Clayton Koppes and Gregory Black also report that the head of the film industry's Production Code Administration was considered "anti-Semitic" apparently because he was politically conservative and vigorously fought to prevent Hollywood films from being used to disseminate liberal propaganda or similar views of international politics just prior to World War II.

Michael Medved reports that over the years, he has received " . . . mail from viewers and readers in all regions of the country who suspect that the disproportionate number of Jews in Hollywood leadership positions might somehow account for the alienation of the industry elite from the American mainstream. Some of these letters . . . " Medved writes, " . . . appear to be sincere attempts by basically well-meaning people to understand what's gone wrong with the popular culture. Others reflect anti-Semitic attitudes of the most poisonous and pernicious variety." Without really discussing what is or what isn't "anti-Semitism", Medved raised the issue and thus by implication seemed to try to make any discussion of who controls Hollywood and includes mention of Jews, possible grounds for charges of anti-Semitism. Did he do so purposefully? Medved rationalizes that "[n]o business in the world is so firmly associated in the public mind with the Jewish people as the American entertainment industry; when substantial segments of society begin to view Hollywood as some hostile, heedless force, (he says) it's unavoidable that some of those who hold this attitude will try to explain the situation with reference to the Jews." Medved goes on to state, however, that " . . . questions about Jewish influence on Hollywood . . . " have in fact moved " . . . well beyond extremists groups."

On the other hand, as already noted, O'Donnell and McDougal severely criticized Hollywood without ever raising the issues of religion or culture in relation to the question of who is responsible. Their solution, which appears to be specifically designed to evade the possible charge of anti-Semitism, was to say Hollywood is controlled by two dozen white males. These two white male authors thus avoid the possible charge of anti-Semitism while leaving open the possibility that they are racist.

At times, it does seem though that some in the Hollywood Jewish community appear to be fairly quick to label critics who raise the question of any level of Jewish control of Hollywood as anti-Semitic. It would appear from the record that the allegation of anti-Semitism is often raised irresponsibly and as an affirmative weapon designed not to ferret out the truth, but as an attack on the credibility of the Hollywood critic (i.e., by alleging that the critic is prejudiced, and the prejudice is the real reason for the criticism not any observations founded in reason or fact). It would appear that under such circumstances, people like Joseph P. Kennedy, Howard Hughes, George Schaefer, Dennis Stanfill and Joseph Breen, may have all been wrongfully labeled anti- Semitic (or in the alternative, none of the authors who reported the allegations, made an adequate case to support and accompany their allegations).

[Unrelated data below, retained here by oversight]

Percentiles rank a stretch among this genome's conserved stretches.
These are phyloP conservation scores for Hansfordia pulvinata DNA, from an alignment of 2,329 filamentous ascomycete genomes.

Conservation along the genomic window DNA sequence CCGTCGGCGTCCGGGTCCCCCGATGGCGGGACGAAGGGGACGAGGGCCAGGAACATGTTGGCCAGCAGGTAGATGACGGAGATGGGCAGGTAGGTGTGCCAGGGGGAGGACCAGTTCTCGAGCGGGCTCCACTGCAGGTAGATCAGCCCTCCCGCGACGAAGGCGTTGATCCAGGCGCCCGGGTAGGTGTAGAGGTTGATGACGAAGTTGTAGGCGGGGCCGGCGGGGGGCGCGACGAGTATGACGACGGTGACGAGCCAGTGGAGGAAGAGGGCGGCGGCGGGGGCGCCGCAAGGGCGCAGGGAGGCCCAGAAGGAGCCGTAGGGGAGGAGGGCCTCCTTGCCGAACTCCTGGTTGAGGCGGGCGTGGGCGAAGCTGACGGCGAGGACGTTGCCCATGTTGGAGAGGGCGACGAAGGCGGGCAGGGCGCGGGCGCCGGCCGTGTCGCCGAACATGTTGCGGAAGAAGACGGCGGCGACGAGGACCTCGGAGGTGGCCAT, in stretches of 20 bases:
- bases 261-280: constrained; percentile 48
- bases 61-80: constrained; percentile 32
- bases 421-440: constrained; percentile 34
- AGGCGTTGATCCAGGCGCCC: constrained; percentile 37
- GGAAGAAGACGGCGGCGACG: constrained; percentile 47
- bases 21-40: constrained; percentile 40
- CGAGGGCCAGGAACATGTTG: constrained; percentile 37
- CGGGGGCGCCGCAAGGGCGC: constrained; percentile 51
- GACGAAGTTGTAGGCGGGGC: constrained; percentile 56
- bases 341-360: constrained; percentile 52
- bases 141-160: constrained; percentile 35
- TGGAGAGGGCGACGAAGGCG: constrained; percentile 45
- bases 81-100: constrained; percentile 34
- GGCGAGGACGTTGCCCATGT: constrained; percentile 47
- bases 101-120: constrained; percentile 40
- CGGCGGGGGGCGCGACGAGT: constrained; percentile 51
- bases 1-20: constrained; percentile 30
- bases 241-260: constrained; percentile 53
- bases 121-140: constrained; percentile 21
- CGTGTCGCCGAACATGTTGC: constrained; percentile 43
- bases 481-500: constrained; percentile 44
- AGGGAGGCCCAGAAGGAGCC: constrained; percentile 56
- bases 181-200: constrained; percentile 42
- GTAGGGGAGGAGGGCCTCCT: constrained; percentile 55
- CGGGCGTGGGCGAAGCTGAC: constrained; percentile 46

This is an important point. It would seem that if a person is going to make an accusation that someone is anti-Semitic, or as an author, pass along such allegations, the very least that society should require of the accusing party, is that he or she provide some credible evidence that supports such allegations. This book takes the position that none of the above authors, Higham, Koppes, Black, Brownstein or Gabler met any minimum burden of persuasion with regard to this issue, although, at least Gabler's report on George Schaefer suggests that Schaefer was in fact the victim of a "whispering campaign" which in turn implies that the original charge is not true. All of the rest, repeated the allegation and provided little if any credible evidence to support the charge. That seems to fall within the scope of "the sword of anti-Semitism" in that these authors have participated in repeating a false allegation or have repeated an allegation that may be true, without providing sufficient evidence that would allow reasonable people to make their own informed judgment. It would appear then, that such behavior is either negligent, or that the clear and intended result of such behavior is to inhibit criticism of any Jews or the behavior of Jews generally, thus, making the charge of anti-Semitism, an offensive (as opposed to defensive) weapon in the debate and discussion arsenal.